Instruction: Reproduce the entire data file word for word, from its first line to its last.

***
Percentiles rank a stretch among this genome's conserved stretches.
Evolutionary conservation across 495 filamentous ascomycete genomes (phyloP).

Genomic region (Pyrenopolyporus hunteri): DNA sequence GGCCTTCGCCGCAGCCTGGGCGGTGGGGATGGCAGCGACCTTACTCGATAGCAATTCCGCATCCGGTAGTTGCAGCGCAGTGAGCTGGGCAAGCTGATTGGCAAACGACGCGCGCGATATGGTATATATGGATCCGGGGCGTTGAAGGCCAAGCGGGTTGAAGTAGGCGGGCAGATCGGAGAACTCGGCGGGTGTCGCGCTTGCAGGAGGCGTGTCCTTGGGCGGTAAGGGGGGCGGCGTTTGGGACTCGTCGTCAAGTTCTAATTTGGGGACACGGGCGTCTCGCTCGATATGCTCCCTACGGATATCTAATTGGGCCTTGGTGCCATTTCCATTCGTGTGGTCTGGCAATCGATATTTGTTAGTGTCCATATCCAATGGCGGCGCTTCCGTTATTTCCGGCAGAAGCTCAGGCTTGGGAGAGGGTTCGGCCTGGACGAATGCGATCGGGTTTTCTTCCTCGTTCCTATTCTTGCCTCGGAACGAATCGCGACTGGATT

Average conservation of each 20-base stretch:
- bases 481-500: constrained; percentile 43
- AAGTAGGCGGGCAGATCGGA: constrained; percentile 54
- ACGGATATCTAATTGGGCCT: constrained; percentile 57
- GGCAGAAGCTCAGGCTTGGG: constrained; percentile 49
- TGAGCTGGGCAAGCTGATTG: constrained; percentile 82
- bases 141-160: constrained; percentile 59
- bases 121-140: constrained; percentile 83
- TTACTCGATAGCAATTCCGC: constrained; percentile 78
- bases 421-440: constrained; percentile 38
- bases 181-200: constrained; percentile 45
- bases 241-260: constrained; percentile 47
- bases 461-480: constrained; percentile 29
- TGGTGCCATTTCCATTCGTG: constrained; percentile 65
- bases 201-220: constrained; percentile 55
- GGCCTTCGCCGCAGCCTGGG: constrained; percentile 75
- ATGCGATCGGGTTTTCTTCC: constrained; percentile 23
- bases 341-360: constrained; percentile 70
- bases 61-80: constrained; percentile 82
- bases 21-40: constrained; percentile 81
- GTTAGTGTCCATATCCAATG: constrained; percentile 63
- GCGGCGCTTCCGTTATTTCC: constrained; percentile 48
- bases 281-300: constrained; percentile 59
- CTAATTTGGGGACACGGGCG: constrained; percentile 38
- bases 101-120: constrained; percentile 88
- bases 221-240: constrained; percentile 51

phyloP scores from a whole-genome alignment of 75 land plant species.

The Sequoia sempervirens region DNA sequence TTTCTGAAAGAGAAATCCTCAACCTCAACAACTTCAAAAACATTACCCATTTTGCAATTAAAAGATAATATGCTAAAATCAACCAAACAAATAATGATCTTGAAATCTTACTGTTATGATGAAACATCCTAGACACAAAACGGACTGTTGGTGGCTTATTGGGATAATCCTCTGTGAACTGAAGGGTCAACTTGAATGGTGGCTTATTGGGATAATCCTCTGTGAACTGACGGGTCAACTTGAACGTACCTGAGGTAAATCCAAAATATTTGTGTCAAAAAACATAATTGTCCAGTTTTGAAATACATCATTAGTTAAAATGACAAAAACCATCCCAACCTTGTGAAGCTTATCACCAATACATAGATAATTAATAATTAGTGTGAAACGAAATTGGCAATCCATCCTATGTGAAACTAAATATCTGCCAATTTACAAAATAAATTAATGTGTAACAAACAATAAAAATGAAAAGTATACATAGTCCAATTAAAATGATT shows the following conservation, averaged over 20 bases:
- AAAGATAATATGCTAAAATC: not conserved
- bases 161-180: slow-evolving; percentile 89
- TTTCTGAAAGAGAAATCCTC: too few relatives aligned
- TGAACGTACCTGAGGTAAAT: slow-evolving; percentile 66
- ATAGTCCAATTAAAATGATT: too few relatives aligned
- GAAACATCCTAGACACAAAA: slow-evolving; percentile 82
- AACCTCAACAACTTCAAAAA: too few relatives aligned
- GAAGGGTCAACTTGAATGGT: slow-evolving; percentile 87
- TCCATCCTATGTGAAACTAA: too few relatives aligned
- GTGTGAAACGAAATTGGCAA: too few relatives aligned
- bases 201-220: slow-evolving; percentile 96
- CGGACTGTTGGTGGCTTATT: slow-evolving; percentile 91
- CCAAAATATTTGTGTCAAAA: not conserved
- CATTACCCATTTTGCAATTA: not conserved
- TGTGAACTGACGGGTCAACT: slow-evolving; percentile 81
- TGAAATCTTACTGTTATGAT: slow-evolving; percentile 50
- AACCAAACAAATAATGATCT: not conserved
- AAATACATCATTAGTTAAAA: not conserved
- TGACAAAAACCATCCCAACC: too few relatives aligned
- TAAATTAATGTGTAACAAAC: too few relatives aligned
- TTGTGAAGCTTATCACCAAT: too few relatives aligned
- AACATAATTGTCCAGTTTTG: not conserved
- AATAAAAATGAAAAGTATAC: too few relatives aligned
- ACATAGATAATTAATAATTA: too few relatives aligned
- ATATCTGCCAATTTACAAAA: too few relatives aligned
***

Percentiles rank a stretch among this genome's conserved stretches.
Evolutionary conservation across 495 filamentous ascomycete genomes (phyloP).

Genomic region (Pyrenopolyporus hunteri): DNA sequence GGCCTTCGCCGCAGCCTGGGCGGTGGGGATGGCAGCGACCTTACTCGATAGCAATTCCGCATCCGGTAGTTGCAGCGCAGTGAGCTGGGCAAGCTGATTGGCAAACGACGCGCGCGATATGGTATATATGGATCCGGGGCGTTGAAGGCCAAGCGGGTTGAAGTAGGCGGGCAGATCGGAGAACTCGGCGGGTGTCGCGCTTGCAGGAGGCGTGTCCTTGGGCGGTAAGGGGGGCGGCGTTTGGGACTCGTCGTCAAGTTCTAATTTGGGGACACGGGCGTCTCGCTCGATATGCTCCCTACGGATATCTAATTGGGCCTTGGTGCCATTTCCATTCGTGTGGTCTGGCAATCGATATTTGTTAGTGTCCATATCCAATGGCGGCGCTTCCGTTATTTCCGGCAGAAGCTCAGGCTTGGGAGAGGGTTCGGCCTGGACGAATGCGATCGGGTTTTCTTCCTCGTTCCTATTCTTGCCTCGGAACGAATCGCGACTGGATT

Average conservation of each 20-base stretch:
- bases 481-500: constrained; percentile 43
- AAGTAGGCGGGCAGATCGGA: constrained; percentile 54
- ACGGATATCTAATTGGGCCT: constrained; percentile 57
- GGCAGAAGCTCAGGCTTGGG: constrained; percentile 49
- TGAGCTGGGCAAGCTGATTG: constrained; percentile 82
- bases 141-160: constrained; percentile 59
- bases 121-140: constrained; percentile 83
- TTACTCGATAGCAATTCCGC: constrained; percentile 78
- bases 421-440: constrained; percentile 38
- bases 181-200: constrained; percentile 45
- bases 241-260: constrained; percentile 47
- bases 461-480: constrained; percentile 29
- TGGTGCCATTTCCATTCGTG: constrained; percentile 65
- bases 201-220: constrained; percentile 55
- GGCCTTCGCCGCAGCCTGGG: constrained; percentile 75
- ATGCGATCGGGTTTTCTTCC: constrained; percentile 23
- bases 341-360: constrained; percentile 70
- bases 61-80: constrained; percentile 82
- bases 21-40: constrained; percentile 81
- GTTAGTGTCCATATCCAATG: constrained; percentile 63
- GCGGCGCTTCCGTTATTTCC: constrained; percentile 48
- bases 281-300: constrained; percentile 59
- CTAATTTGGGGACACGGGCG: constrained; percentile 38
- bases 101-120: constrained; percentile 88
- bases 221-240: constrained; percentile 51

phyloP scores from a whole-genome alignment of 75 land plant species.

The Sequoia sempervirens region DNA sequence TTTCTGAAAGAGAAATCCTCAACCTCAACAACTTCAAAAACATTACCCATTTTGCAATTAAAAGATAATATGCTAAAATCAACCAAACAAATAATGATCTTGAAATCTTACTGTTATGATGAAACATCCTAGACACAAAACGGACTGTTGGTGGCTTATTGGGATAATCCTCTGTGAACTGAAGGGTCAACTTGAATGGTGGCTTATTGGGATAATCCTCTGTGAACTGACGGGTCAACTTGAACGTACCTGAGGTAAATCCAAAATATTTGTGTCAAAAAACATAATTGTCCAGTTTTGAAATACATCATTAGTTAAAATGACAAAAACCATCCCAACCTTGTGAAGCTTATCACCAATACATAGATAATTAATAATTAGTGTGAAACGAAATTGGCAATCCATCCTATGTGAAACTAAATATCTGCCAATTTACAAAATAAATTAATGTGTAACAAACAATAAAAATGAAAAGTATACATAGTCCAATTAAAATGATT shows the following conservation, averaged over 20 bases:
- AAAGATAATATGCTAAAATC: not conserved
- bases 161-180: slow-evolving; percentile 89
- TTTCTGAAAGAGAAATCCTC: too few relatives aligned
- TGAACGTACCTGAGGTAAAT: slow-evolving; percentile 66
- ATAGTCCAATTAAAATGATT: too few relatives aligned
- GAAACATCCTAGACACAAAA: slow-evolving; percentile 82
- AACCTCAACAACTTCAAAAA: too few relatives aligned
- GAAGGGTCAACTTGAATGGT: slow-evolving; percentile 87
- TCCATCCTATGTGAAACTAA: too few relatives aligned
- GTGTGAAACGAAATTGGCAA: too few relatives aligned
- bases 201-220: slow-evolving; percentile 96
- CGGACTGTTGGTGGCTTATT: slow-evolving; percentile 91
- CCAAAATATTTGTGTCAAAA: not conserved
- CATTACCCATTTTGCAATTA: not conserved
- TGTGAACTGACGGGTCAACT: slow-evolving; percentile 81
- TGAAATCTTACTGTTATGAT: slow-evolving; percentile 50
- AACCAAACAAATAATGATCT: not conserved
- AAATACATCATTAGTTAAAA: not conserved
- TGACAAAAACCATCCCAACC: too few relatives aligned
- TAAATTAATGTGTAACAAAC: too few relatives aligned
- TTGTGAAGCTTATCACCAAT: too few relatives aligned
- AACATAATTGTCCAGTTTTG: not conserved
- AATAAAAATGAAAAGTATAC: too few relatives aligned
- ACATAGATAATTAATAATTA: too few relatives aligned
- ATATCTGCCAATTTACAAAA: too few relatives aligned